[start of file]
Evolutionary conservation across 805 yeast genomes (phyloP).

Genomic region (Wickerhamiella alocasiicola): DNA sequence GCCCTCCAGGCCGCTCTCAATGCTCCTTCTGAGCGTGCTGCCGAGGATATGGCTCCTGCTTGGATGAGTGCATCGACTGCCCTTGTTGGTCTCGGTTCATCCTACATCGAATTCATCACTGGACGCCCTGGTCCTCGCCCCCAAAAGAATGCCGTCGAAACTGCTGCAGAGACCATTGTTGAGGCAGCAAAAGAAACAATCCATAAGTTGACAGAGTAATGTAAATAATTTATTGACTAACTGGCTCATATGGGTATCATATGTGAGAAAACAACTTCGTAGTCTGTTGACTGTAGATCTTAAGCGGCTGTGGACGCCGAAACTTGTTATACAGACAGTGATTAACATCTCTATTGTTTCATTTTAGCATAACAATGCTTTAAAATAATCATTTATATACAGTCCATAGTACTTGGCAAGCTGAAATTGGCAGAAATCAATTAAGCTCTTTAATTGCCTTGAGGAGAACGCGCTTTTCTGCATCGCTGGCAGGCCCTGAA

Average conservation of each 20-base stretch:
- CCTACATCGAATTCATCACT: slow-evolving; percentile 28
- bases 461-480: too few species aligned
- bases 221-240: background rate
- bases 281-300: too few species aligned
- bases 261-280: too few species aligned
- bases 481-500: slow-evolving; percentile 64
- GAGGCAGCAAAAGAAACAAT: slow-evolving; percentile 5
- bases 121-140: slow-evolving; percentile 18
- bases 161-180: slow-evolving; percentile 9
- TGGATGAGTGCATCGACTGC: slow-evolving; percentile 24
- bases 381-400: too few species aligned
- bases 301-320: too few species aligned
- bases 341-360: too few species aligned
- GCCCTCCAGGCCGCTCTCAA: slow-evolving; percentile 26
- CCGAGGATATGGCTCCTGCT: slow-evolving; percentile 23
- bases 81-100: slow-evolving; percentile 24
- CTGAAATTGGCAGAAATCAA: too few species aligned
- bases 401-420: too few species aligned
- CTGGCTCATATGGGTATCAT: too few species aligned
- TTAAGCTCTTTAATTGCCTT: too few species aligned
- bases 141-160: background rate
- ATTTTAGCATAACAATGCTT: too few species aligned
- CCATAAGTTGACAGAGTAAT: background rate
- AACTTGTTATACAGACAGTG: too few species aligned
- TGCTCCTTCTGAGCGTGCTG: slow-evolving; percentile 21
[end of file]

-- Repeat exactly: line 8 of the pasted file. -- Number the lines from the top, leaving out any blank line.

- bases 261-280: too few species aligned